By Julia Vann
With flu season approaching, it’s now more important than ever to get the flu vaccine. However, according CNBC, less and less people have been getting the flu shot every year. It’s time to look at the reasons why and the misconceptions associated with them.
A lot of people assume that the flu vaccine doesn’t work, and it’s not hard to see why. Anyone who’s gotten the vaccine and gotten sick anyway can attest to this. However, the science behind the flu vaccine is a lot more complicated than just ‘working’ or ‘not working.’ The flu undergoes constant mutation, meaning, it’s always changing as a virus. Doctors and scientists do their best to guess which strains will be the most active during flu season, but they’re not psychic. Even if they guess completely correctly, by the time it reaches you, it already could’ve mutated and gotten you sick.
But don’t panic! The flu vaccine still lessens your chances of catching it and, more importantly, it lessens the severity of the illness. So even if you still catch the flu, it won’t affect you as badly.
Another common misconception is that the vaccine will just give you the flu. This couldn’t be farther from the truth. Inactive pathogens fill the vaccine. The point is to give your immune system a chance to learn to fight against the flu without any actual danger. Of course, there are extremely rare cases of a vaccine giving someone the disease, but it’s very uncommon. Anyone who experiences this phenomenon would certainly know if that was a possibility for them by now. So if that’s never happened to you, then don’t sweat it. Go ahead and get the vaccine.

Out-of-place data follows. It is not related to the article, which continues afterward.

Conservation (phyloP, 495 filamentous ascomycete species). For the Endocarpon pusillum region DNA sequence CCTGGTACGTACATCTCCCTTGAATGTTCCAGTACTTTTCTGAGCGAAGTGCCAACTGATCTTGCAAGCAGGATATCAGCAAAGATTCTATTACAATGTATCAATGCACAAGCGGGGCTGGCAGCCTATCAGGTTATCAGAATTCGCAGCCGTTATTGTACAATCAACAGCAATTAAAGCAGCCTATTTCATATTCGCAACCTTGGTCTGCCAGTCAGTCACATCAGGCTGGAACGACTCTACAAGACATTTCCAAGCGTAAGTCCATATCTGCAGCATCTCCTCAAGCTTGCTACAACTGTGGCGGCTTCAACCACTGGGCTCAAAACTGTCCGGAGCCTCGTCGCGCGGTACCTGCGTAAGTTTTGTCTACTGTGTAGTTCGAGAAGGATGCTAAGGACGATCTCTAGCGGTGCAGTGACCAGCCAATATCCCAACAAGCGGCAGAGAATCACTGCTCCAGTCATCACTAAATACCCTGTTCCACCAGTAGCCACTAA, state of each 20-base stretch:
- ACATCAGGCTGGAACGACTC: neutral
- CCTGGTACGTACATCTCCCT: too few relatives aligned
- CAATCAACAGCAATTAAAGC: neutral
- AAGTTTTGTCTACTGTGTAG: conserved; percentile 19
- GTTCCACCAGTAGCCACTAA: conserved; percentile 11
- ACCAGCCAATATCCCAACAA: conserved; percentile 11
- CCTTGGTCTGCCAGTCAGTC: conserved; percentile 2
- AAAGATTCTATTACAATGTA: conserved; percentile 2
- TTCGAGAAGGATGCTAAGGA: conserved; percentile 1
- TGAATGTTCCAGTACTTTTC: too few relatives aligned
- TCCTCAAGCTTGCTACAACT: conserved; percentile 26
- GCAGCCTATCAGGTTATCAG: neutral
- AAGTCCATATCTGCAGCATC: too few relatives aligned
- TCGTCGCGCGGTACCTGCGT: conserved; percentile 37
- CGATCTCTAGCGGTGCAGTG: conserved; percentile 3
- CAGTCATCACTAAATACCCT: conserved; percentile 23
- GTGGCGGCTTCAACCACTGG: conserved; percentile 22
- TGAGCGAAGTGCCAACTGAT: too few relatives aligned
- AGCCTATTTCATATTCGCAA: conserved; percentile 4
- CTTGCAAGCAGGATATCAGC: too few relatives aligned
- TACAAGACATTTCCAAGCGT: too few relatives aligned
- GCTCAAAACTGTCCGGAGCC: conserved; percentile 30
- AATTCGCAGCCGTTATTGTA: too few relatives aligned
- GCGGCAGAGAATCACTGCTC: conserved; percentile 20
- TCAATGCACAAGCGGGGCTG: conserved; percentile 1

A final misconception about the flu vaccine is that if you’re young and healthy, you don’t need the vaccine. You’ll be fine if you get the flu, since your body will just fight it off. While it’s true that the elderly and very young are more susceptible to serious flu-related illness or death, it’s still possible to impact perfectly healthy adults. And even if it doesn’t, there’s something called herd immunity.
The more people who receive vaccinations, the safer everyone is. It protects those who cannot have vaccinations, whether due to autoimmune diseases or allergies. Those people rely on others to get their vaccinations. In addition, a vaccine can mean the difference between whether or not you spread the disease to others. You might be able to fight off the flu, but can you say the same for the sick, the young, or the elderly?
At the end of the day, it’s just better to go ahead and get vaccinated. That’s the first step to a safer, healthier world.
To learn more about recent healthcare news, visit the American Medical Compliance website.